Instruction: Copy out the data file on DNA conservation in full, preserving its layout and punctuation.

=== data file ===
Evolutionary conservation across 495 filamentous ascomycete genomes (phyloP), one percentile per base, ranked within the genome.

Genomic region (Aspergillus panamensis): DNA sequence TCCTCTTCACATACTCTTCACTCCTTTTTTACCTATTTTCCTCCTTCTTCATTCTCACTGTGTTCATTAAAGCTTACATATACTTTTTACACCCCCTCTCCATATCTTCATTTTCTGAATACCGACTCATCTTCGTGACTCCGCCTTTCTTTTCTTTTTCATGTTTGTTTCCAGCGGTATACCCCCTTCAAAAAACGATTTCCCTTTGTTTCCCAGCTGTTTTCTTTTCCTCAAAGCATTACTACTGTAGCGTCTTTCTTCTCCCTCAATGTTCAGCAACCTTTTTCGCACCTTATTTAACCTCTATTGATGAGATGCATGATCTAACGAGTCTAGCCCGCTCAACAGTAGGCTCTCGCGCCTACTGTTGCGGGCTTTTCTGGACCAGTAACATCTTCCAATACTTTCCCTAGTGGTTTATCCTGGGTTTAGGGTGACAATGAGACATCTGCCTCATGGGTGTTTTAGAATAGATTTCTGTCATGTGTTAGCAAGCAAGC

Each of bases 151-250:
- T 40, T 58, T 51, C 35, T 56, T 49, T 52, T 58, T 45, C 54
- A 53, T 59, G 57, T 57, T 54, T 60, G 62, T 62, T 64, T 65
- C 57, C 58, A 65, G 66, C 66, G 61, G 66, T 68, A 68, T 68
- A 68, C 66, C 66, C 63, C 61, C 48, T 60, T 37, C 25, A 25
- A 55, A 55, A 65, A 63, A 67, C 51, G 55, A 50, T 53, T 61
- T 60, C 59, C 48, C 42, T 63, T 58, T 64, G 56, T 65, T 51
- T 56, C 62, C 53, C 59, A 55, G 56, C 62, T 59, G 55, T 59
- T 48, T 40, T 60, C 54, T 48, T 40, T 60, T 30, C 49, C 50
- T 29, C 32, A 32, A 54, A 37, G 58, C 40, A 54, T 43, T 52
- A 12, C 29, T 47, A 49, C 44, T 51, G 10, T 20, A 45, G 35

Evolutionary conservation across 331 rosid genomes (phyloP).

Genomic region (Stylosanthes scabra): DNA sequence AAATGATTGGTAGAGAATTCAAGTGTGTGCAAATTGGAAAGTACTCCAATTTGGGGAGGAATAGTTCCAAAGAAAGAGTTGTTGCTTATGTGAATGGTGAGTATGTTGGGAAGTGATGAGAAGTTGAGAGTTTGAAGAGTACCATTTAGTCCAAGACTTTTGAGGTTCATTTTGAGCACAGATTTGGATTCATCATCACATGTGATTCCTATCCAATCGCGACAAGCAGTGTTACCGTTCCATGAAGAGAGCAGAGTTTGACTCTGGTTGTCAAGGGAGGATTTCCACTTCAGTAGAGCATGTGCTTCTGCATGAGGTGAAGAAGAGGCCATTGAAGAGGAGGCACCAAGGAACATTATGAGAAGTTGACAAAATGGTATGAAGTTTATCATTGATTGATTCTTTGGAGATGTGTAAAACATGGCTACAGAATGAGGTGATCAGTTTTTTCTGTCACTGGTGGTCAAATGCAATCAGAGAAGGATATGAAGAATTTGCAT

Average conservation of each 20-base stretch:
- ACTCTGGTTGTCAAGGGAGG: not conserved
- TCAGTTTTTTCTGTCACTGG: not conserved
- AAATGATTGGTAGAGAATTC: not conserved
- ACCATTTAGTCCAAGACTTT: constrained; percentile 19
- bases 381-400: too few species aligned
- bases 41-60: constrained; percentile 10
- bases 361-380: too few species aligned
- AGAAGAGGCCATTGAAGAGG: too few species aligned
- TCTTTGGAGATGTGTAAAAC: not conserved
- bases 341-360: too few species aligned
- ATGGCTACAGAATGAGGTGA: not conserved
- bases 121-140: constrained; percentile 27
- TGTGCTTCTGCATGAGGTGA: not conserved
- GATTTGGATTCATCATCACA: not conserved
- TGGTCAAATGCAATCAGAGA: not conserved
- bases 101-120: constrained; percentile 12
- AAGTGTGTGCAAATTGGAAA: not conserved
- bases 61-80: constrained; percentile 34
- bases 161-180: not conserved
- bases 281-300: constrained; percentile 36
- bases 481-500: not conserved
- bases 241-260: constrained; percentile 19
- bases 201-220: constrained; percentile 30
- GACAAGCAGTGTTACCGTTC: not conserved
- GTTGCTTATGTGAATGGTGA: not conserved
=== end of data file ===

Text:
Evolutionary conservation across 495 filamentous ascomycete genomes (phyloP), one percentile per base, ranked within the genome.

Genomic region (Aspergillus panamensis): DNA sequence TCCTCTTCACATACTCTTCACTCCTTTTTTACCTATTTTCCTCCTTCTTCATTCTCACTGTGTTCATTAAAGCTTACATATACTTTTTACACCCCCTCTCCATATCTTCATTTTCTGAATACCGACTCATCTTCGTGACTCCGCCTTTCTTTTCTTTTTCATGTTTGTTTCCAGCGGTATACCCCCTTCAAAAAACGATTTCCCTTTGTTTCCCAGCTGTTTTCTTTTCCTCAAAGCATTACTACTGTAGCGTCTTTCTTCTCCCTCAATGTTCAGCAACCTTTTTCGCACCTTATTTAACCTCTATTGATGAGATGCATGATCTAACGAGTCTAGCCCGCTCAACAGTAGGCTCTCGCGCCTACTGTTGCGGGCTTTTCTGGACCAGTAACATCTTCCAATACTTTCCCTAGTGGTTTATCCTGGGTTTAGGGTGACAATGAGACATCTGCCTCATGGGTGTTTTAGAATAGATTTCTGTCATGTGTTAGCAAGCAAGC

Each of bases 151-250:
- T 40, T 58, T 51, C 35, T 56, T 49, T 52, T 58, T 45, C 54
- A 53, T 59, G 57, T 57, T 54, T 60, G 62, T 62, T 64, T 65
- C 57, C 58, A 65, G 66, C 66, G 61, G 66, T 68, A 68, T 68
- A 68, C 66, C 66, C 63, C 61, C 48, T 60, T 37, C 25, A 25
- A 55, A 55, A 65, A 63, A 67, C 51, G 55, A 50, T 53, T 61
- T 60, C 59, C 48, C 42, T 63, T 58, T 64, G 56, T 65, T 51
- T 56, C 62, C 53, C 59, A 55, G 56, C 62, T 59, G 55, T 59
- T 48, T 40, T 60, C 54, T 48, T 40, T 60, T 30, C 49, C 50
- T 29, C 32, A 32, A 54, A 37, G 58, C 40, A 54, T 43, T 52
- A 12, C 29, T 47, A 49, C 44, T 51, G 10, T 20, A 45, G 35

Evolutionary conservation across 331 rosid genomes (phyloP).

Genomic region (Stylosanthes scabra): DNA sequence AAATGATTGGTAGAGAATTCAAGTGTGTGCAAATTGGAAAGTACTCCAATTTGGGGAGGAATAGTTCCAAAGAAAGAGTTGTTGCTTATGTGAATGGTGAGTATGTTGGGAAGTGATGAGAAGTTGAGAGTTTGAAGAGTACCATTTAGTCCAAGACTTTTGAGGTTCATTTTGAGCACAGATTTGGATTCATCATCACATGTGATTCCTATCCAATCGCGACAAGCAGTGTTACCGTTCCATGAAGAGAGCAGAGTTTGACTCTGGTTGTCAAGGGAGGATTTCCACTTCAGTAGAGCATGTGCTTCTGCATGAGGTGAAGAAGAGGCCATTGAAGAGGAGGCACCAAGGAACATTATGAGAAGTTGACAAAATGGTATGAAGTTTATCATTGATTGATTCTTTGGAGATGTGTAAAACATGGCTACAGAATGAGGTGATCAGTTTTTTCTGTCACTGGTGGTCAAATGCAATCAGAGAAGGATATGAAGAATTTGCAT

Average conservation of each 20-base stretch:
- ACTCTGGTTGTCAAGGGAGG: not conserved
- TCAGTTTTTTCTGTCACTGG: not conserved
- AAATGATTGGTAGAGAATTC: not conserved
- ACCATTTAGTCCAAGACTTT: constrained; percentile 19
- bases 381-400: too few species aligned
- bases 41-60: constrained; percentile 10
- bases 361-380: too few species aligned
- AGAAGAGGCCATTGAAGAGG: too few species aligned
- TCTTTGGAGATGTGTAAAAC: not conserved
- bases 341-360: too few species aligned
- ATGGCTACAGAATGAGGTGA: not conserved
- bases 121-140: constrained; percentile 27
- TGTGCTTCTGCATGAGGTGA: not conserved
- GATTTGGATTCATCATCACA: not conserved
- TGGTCAAATGCAATCAGAGA: not conserved
- bases 101-120: constrained; percentile 12
- AAGTGTGTGCAAATTGGAAA: not conserved
- bases 61-80: constrained; percentile 34
- bases 161-180: not conserved
- bases 281-300: constrained; percentile 36
- bases 481-500: not conserved
- bases 241-260: constrained; percentile 19
- bases 201-220: constrained; percentile 30
- GACAAGCAGTGTTACCGTTC: not conserved
- GTTGCTTATGTGAATGGTGA: not conserved